A metals manufacturer faked test results and provided faulty materials to NASA, causing more than $700 million (roughly Rs. 4,900 crores) in losses and two failed satellite launch missions, according to an investigation by the US space agency.
The fraud involved an Oregon company called Sapa Profiles, which falsified thousands of certifications for aluminium parts over 19 years for hundreds of customers, including NASA.
News of the satellite failures comes a week after the current parent company of Sapa, agreed to pay $46 million to NASA, the Department of Defense and others.
“When testing results are altered and certifications are provided falsely, missions fail,” said Jim Norman, director for launch services at NASA in Washington. He added that years of scientific work were lost because of the fraud.
A spokesman for Norsk Hydro said the case has been settled. Last week, it said it has invested “significant time and resources to completely overhaul our quality and compliance organisations.”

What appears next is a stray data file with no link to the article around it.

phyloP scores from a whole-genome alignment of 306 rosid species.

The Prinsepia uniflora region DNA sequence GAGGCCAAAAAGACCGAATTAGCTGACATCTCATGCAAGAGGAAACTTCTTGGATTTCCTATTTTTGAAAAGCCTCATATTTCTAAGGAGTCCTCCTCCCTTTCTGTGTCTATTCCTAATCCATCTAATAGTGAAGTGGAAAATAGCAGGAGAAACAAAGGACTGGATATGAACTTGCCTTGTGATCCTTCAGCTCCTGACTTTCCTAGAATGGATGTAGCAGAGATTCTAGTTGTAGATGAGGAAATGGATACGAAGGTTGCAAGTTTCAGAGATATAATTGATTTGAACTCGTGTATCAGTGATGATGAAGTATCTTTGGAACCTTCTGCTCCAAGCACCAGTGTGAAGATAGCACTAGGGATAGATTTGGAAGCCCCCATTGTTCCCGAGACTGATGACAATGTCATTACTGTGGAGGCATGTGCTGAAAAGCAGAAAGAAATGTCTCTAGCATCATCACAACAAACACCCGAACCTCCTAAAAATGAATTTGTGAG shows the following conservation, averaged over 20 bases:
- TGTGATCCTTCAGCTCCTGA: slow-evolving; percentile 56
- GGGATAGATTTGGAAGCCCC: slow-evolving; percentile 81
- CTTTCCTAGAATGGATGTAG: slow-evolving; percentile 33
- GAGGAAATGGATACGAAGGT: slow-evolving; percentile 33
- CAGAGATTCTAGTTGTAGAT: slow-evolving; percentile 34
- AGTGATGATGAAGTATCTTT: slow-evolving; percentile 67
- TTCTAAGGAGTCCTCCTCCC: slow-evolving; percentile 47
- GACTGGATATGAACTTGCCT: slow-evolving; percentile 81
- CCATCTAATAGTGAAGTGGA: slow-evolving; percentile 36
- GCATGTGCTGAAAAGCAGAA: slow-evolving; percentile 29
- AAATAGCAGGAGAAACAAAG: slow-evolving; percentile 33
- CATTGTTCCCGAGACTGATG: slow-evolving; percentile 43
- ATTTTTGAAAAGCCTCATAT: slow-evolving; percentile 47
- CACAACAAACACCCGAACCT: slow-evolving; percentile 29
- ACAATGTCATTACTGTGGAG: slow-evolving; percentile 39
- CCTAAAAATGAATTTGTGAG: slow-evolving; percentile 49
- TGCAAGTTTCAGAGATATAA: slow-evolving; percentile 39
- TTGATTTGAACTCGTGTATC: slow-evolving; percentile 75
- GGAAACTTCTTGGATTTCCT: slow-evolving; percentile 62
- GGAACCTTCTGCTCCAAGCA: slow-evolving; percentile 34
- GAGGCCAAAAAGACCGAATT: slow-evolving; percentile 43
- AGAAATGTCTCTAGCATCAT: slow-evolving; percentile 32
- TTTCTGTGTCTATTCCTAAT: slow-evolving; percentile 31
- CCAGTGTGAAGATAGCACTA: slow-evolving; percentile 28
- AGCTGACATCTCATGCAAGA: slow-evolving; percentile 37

News of the satellite failures comes a week after Norsk Hydro ASA, the current parent company of Sapa, agreed to pay $46 million to NASA, the Department of Defense and others to resolve criminal charges and civil claims related to the fraud, which took place from 1996 to 2015.
“Corporate and personal greed perpetuated this fraud against the government and other private customers, and this resolution holds these companies accountable for the harm caused by their scheme,” said Brian Benczkowski, assistant attorney general of the criminal division at the Department of Justice, in an April 23 statement.
The company admitted that employees had faked test results related to the metal’s strength and reliability under pressure. Sapa Profiles, now known as Hydro Extrusion Portland, also agreed to plead guilty to one count of mail fraud and is barred from US federal government contracting.
The bad parts were used in the making of Taurus XL, a rocket that was supposed to deliver satellites studying the Earth’s climate during missions carried out in 2009 and 2011. The launch vehicle’s fairing, a clamshell structure that carries the satellite as it travels through the atmosphere, didn’t fully open, causing the unsuccessful launch, according to a statement from NASA.